There is no Modern Foreign Languages included – this is a missed opportunity



Concluding points


1.       The Welsh Bac has the potential to be impactful and valuable to pupils, schools, and employers, but several elements are required to maximise its impact and to gain support and recognition for the qualification in and out of Wales:


a.      Align with the new curriculum: Students will flow much more easily into the Welsh Baccalaureate Qualification once Successful Futures is implemented as it shares the skills-based approach. There are key links between the four purposes and the Qualification and these should be made explicit. Introducing a Modern Foreign Languages element would also enhance the value and reputation of the qualification.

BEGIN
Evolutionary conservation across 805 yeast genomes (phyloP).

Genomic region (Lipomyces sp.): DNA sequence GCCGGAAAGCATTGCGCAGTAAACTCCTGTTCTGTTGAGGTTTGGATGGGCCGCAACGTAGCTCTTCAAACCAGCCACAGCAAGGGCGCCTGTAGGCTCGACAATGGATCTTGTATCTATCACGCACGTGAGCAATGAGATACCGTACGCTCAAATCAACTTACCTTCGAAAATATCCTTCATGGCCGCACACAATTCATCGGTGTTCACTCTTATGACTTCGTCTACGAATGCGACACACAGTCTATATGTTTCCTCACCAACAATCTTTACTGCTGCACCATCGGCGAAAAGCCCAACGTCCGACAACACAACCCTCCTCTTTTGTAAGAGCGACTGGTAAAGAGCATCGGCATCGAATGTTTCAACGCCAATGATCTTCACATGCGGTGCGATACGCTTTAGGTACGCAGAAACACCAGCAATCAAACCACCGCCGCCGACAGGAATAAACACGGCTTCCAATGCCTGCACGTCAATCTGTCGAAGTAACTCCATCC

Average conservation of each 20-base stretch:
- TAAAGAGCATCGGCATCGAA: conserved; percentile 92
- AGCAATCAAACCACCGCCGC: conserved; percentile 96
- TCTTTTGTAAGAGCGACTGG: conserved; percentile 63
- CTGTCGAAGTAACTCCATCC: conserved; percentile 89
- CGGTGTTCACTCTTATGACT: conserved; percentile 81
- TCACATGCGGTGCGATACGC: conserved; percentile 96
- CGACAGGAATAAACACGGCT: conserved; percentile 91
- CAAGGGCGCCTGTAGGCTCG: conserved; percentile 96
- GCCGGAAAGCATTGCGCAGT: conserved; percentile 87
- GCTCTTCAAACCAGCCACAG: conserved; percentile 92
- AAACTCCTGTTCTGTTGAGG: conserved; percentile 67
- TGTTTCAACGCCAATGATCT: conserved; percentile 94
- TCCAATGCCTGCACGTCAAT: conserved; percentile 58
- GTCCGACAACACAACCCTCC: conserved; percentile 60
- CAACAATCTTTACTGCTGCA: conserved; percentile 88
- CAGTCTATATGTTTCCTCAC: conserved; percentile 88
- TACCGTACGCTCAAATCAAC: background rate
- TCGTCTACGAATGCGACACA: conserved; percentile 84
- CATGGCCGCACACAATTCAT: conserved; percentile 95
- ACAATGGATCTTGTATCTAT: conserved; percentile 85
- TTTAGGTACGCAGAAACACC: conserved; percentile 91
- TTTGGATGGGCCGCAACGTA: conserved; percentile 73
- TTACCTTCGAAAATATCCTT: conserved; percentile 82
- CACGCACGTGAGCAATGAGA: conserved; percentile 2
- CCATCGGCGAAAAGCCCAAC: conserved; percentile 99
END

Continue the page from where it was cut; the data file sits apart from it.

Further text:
b.      Engage better with employers, the third sector and higher education: Parents, pupils and schools are likely to value the Qualification more highly if it is better recognised by those who will be employing or educating pupils beyond compulsory education.

c.       Professional development and networks: Facilitate the sharing of good practice and lessons learned between schools and Welsh Baccalaureate Coordinators, building in professional development opportunities where required. Support these networks to share the value of the Qualification with parents, pupils and other teachers so schools so can improve people’s engagement with and perception of the Qualification.

[1] For example, see Bughin et al (2018) Skill Shift: Automation and the Future of the Workforce,, accessed 18 Sept 2018.